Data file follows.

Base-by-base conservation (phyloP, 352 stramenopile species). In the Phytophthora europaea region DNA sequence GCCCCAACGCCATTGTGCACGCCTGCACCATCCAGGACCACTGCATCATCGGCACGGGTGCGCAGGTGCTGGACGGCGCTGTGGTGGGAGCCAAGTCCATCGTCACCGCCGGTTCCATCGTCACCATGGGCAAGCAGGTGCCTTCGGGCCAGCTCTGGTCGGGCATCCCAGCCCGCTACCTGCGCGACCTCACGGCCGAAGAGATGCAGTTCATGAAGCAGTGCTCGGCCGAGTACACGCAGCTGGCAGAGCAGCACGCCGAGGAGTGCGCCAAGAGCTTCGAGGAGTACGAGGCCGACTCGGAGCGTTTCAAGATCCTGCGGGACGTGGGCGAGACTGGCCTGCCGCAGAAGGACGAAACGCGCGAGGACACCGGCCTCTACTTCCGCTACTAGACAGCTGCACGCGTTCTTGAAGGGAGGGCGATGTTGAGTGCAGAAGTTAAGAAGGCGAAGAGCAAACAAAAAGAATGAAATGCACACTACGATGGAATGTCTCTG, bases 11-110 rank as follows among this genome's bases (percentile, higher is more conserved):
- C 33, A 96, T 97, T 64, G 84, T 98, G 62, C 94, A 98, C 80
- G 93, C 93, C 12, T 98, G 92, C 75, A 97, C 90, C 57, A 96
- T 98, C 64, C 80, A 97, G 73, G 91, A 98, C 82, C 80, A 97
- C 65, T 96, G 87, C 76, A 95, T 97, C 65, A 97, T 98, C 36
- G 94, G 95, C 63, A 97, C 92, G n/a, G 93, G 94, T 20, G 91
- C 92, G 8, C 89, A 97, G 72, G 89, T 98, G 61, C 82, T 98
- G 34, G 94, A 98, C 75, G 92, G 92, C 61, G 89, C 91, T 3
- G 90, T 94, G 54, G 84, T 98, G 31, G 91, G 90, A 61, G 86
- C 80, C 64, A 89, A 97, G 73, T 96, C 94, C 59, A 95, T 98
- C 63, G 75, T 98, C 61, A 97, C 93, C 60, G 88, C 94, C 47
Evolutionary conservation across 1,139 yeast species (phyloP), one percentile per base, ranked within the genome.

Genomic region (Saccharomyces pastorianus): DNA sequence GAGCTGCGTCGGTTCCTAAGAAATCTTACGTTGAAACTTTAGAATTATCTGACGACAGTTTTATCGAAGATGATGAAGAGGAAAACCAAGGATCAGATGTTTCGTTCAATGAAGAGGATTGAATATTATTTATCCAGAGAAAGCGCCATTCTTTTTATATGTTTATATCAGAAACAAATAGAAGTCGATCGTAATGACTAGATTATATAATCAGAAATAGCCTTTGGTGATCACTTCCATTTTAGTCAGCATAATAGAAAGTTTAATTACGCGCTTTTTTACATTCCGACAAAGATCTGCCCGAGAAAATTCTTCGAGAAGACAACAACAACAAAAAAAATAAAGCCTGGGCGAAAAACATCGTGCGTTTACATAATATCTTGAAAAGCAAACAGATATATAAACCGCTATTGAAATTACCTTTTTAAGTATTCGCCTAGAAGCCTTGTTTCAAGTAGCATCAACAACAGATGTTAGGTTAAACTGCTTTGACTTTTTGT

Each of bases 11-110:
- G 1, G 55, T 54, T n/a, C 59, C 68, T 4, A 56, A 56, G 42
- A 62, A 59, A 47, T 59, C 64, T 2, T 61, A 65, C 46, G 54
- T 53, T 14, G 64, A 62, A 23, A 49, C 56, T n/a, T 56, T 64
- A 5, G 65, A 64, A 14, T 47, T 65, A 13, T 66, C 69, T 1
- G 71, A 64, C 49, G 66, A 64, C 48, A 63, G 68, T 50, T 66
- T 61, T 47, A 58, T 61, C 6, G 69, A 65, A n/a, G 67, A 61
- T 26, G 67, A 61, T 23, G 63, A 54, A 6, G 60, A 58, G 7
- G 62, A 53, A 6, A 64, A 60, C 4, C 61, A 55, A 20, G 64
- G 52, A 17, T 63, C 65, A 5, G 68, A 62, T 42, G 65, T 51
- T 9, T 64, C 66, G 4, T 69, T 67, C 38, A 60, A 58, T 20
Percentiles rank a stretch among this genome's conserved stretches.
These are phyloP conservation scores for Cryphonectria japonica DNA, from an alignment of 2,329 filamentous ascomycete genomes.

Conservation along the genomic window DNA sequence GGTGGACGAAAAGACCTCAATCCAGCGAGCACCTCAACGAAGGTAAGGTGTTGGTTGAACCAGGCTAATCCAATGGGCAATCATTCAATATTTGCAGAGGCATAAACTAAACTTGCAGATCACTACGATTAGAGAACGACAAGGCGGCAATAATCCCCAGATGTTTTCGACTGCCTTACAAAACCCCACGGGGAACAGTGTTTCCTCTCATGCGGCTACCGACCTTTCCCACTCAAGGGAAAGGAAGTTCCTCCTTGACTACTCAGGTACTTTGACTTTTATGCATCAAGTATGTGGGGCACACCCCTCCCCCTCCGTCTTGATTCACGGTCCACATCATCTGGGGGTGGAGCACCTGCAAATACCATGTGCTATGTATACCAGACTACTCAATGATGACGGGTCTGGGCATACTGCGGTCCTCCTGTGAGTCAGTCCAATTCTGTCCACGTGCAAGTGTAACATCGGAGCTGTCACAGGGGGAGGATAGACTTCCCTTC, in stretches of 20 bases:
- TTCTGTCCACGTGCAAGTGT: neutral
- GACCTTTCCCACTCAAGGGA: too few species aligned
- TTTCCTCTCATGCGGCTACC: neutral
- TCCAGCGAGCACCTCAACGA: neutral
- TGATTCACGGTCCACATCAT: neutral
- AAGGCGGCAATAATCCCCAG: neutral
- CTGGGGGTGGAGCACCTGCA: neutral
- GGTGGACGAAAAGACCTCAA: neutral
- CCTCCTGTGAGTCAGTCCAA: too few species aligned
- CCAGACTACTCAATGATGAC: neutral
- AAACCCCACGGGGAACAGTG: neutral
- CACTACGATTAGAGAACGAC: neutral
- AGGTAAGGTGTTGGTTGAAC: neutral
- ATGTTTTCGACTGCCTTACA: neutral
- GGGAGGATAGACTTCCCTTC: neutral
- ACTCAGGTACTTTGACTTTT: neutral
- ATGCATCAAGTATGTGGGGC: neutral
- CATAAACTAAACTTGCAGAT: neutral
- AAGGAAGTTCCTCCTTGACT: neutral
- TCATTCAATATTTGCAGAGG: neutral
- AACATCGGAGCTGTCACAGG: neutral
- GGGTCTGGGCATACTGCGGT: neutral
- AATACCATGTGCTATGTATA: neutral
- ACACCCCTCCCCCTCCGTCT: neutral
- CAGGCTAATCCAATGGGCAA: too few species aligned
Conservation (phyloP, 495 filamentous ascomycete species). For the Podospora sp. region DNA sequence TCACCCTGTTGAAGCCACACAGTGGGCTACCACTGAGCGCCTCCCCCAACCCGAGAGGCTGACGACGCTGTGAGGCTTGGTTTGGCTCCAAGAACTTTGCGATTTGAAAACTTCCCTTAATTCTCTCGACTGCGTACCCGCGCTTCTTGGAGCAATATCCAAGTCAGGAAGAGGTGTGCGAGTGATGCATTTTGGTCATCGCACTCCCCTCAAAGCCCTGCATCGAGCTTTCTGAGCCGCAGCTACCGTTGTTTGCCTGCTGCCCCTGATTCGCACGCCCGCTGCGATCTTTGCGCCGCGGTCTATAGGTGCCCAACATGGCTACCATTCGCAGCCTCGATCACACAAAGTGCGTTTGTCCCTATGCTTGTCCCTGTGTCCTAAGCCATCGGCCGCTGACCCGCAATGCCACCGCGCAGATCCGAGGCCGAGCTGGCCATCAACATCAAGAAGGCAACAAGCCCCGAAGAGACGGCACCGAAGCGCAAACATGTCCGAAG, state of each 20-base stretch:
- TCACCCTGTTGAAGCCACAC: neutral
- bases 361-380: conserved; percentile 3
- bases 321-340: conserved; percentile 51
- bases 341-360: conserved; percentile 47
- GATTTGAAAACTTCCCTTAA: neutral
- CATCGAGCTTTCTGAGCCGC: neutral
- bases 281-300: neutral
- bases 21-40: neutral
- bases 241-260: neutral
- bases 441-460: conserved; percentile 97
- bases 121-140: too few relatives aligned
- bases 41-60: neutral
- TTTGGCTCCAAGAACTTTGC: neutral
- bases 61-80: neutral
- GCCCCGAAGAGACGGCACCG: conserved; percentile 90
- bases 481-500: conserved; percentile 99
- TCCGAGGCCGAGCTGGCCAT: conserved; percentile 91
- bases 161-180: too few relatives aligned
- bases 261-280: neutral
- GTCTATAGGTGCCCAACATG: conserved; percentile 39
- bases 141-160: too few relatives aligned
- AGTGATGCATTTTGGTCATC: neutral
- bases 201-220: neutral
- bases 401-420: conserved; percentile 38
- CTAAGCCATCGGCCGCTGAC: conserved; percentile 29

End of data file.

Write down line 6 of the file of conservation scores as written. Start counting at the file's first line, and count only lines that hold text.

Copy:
- G 94, G 95, C 63, A 97, C 92, G n/a, G 93, G 94, T 20, G 91